Christopher Paxton is passionate about lettings. The Knight Frank associate has been an estate agent in east London for 13 years including stints in Leytonstone, Walthamstow, Bethanl Green and Wapping; arriving at his current firm in 2009.
Working out of the company’s glossy Cabot Square branch , he’s spent seven years immersed in the lore of the estate, its companies and the people who choose to make the area their home.
He said: “The difference I’ve seen in that time is Canary Wharf used to be seen as that quiet, boring place where nothing happened.
“But there’s been a massive change and people are now treating it as a home. In my opinion rental prices had gone a little bit too high in the area.
“Canary Wharf was always attractive because it had high-end apartments – lots of glass, but at less money.
"Over the last two or three years, rents have been creeping up and we were touching the borders of central London pricing.
“In the last 18 months, what the market has done for us is bring the attractiveness back to Canary Wharf.
“Prices have gone down – not as much as people say they have but there’s been a little bit of a dip and that’s helped.”
Those looking to rent are in the driving seat right now, but Christopher said he thrived on the fast-paced, competitive market.
“At present, half of my job is managing expectations and that’s because the clients have been so lucky for so many years now,” he said.
“Applicants have so much choice at the moment. It’s a 100% a tenants’ market.
“People are seeing many more properties before making a decision and that means we have to manage landlords’ expectations as they’re wondering why multiple viewings don’t necessarily lead to offers.
“Some landlords think agencies all do the same thing but, in my eyes, we don’t. I believe at Knight Frank we’re one step above. Landlords are looking for speed and service. That’s really key for us.
“They’re also looking for quality of tenant. We hear a lot of horror stories such as agencies getting a property let in three days.
“What sort of referencing checks are they doing to be able to get a tenant in there that quickly?
“I’m finding landlords will pay the fees for a larger agency. Some try agencies that are charging less but they’re finding their property is sitting empty because they haven’t got the corporate contacts.
“I believe our clients are getting better value for money. You can pay a bit more at the beginning but then you’ve got that corporate tenant.”
The influx despite Brexit
Landlords typically look to their agent for advice in uncertain times and Christopher said he heard from many following the vote for Brexit.
However, as far as Canary Wharf goes, the worries have simmered down, with companies moving staff into the area rather than away.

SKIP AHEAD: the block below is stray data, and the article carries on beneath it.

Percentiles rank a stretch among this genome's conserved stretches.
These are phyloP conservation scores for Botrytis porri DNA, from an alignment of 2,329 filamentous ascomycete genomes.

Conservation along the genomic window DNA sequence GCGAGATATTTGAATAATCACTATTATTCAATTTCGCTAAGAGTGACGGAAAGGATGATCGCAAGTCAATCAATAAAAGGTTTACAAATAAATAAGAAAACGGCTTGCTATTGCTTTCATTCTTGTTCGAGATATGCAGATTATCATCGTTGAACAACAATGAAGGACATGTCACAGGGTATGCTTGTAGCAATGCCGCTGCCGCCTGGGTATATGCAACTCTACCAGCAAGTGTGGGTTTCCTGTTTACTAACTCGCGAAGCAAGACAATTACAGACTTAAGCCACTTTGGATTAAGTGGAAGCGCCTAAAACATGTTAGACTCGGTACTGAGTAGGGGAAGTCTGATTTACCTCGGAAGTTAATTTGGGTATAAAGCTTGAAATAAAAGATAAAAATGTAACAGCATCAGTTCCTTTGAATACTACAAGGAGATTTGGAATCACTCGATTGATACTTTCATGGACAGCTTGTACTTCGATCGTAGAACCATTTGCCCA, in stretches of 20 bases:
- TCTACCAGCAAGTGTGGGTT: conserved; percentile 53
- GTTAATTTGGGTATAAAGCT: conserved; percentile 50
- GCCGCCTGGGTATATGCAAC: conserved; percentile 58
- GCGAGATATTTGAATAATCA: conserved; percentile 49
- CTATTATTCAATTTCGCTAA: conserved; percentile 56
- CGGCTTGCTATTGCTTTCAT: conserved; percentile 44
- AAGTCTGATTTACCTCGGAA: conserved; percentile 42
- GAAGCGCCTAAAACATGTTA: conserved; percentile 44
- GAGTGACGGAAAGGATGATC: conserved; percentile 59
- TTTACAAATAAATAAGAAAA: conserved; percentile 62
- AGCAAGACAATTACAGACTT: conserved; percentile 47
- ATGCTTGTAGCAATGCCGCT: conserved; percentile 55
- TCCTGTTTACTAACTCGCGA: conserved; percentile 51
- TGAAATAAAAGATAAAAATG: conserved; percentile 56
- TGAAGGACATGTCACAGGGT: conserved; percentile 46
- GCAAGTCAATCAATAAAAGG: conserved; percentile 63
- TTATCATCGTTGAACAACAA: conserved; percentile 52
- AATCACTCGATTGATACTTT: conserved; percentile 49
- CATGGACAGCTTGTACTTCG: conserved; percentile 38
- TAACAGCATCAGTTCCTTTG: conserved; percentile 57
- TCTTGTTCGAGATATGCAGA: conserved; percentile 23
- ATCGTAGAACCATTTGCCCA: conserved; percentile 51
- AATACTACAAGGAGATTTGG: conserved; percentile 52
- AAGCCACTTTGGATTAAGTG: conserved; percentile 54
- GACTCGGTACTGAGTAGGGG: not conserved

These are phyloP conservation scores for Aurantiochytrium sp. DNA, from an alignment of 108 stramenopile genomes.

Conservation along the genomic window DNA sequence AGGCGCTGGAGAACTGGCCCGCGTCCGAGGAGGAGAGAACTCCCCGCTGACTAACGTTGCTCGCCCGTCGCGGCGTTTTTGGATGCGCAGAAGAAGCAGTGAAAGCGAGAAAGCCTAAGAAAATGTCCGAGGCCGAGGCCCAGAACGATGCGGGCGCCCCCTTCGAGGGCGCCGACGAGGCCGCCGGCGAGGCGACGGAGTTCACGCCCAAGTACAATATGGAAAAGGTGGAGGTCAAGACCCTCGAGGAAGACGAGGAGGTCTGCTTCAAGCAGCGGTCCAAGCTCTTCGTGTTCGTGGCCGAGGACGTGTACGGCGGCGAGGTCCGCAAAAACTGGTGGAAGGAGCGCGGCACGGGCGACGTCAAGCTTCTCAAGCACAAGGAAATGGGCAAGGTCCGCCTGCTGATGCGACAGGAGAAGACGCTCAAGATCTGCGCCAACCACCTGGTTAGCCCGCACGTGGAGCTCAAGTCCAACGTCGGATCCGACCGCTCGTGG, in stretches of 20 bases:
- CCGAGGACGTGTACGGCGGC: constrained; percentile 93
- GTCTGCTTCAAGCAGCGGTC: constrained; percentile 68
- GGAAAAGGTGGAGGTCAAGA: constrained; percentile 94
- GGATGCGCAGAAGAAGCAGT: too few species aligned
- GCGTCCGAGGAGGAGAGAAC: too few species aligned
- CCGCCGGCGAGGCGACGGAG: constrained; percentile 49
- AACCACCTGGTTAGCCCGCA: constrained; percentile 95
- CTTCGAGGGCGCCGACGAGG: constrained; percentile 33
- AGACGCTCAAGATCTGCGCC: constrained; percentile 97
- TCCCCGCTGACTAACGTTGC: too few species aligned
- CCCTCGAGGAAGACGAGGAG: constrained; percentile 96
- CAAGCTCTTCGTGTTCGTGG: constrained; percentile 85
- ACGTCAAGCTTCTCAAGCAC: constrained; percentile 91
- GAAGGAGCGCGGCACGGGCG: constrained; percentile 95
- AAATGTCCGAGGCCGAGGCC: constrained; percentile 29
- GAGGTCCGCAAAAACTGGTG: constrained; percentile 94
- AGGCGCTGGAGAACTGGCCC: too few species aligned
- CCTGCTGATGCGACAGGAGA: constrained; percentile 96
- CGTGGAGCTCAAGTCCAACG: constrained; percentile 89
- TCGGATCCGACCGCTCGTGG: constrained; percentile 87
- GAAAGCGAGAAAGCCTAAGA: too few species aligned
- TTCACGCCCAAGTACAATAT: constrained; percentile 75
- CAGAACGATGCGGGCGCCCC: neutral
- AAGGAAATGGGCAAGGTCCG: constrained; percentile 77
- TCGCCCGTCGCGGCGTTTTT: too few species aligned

Christopher said: “The first few weeks after the vote I had landlords contact me and a huge amount of meetings where people were saying: ‘Look I’ve just purchased, we’re going to be coming out, what do I do? Do I rent? Do I sell?’
"That lasted about six weeks. But I don’t hear it anymore.
“Working on the ground with the financial institutions, we do a huge amount of international relocations and they’re increasing rather than decreasing.
"We know the banks are moving people around but they’re not leaving Canary Wharf in my eyes.
"Relocations were higher in January than last year and higher than the year before. It’s a good sign for us. We’ve started the year well.”
And, while uncertainty endures ahead of the triggering of Article 50, there are more pressing matters.
Christopher said, with Government policy hitting landlords on Stamp Duty and tax relief on wear and tear, flexibility was key.
He said: “It’s the two Ps – price and presentation. We’ll present your property fantastically but you have to work with us on the pricing.
“It’s just as important to get the applicant off the market as it is the property.
"We’re finding a lot are making offers but withdrawing them hours later because they’ve seen a very similar property at a lower rent. Canary Wharf is a fast-paced market but that’s one of the reasons I love it.
The case for regulation
Christopher said if there was one thing he could change about his industry it would be the unscrupulous behaviour of some agencies in an unregulated market.
"I am 100% in favour of regulation for the industry," he said. "If you have a rental investment it’s a business for you. You wouldn’t go to a bank you hadn’t heard of and give them £10,000 of your savings.
"So why would you give an estate agency who isn’t regulated, who hasn’t got an Arla-registered agent in their office a £500,000 asset to look after?
"In effect that’s what you’re doing. I think regulation will help companies like Knight Frank – the bigger firms – because we abide by the rules anyway.
"We need to get rid of the cowboy estate agents and make everyone regulated. That’s the best way to move forward for the industry.
"That's why I'm a fan of what Arla and the NAEA are doing with their Propertymark initiative .
"I'd also like to get rid of the practice of marketing dummy stock to tempt people in.
"The real stock gets lost in between all the fake listings, it also distorts the picture from the landlords’ perspective as they see unrealistic prices and question what they’re getting.
"Real instructions are getting lost in the midst of the fake stuff. If you see something on our site or listed by us on Rightmove or On The Market, it's real and that's not always the case."
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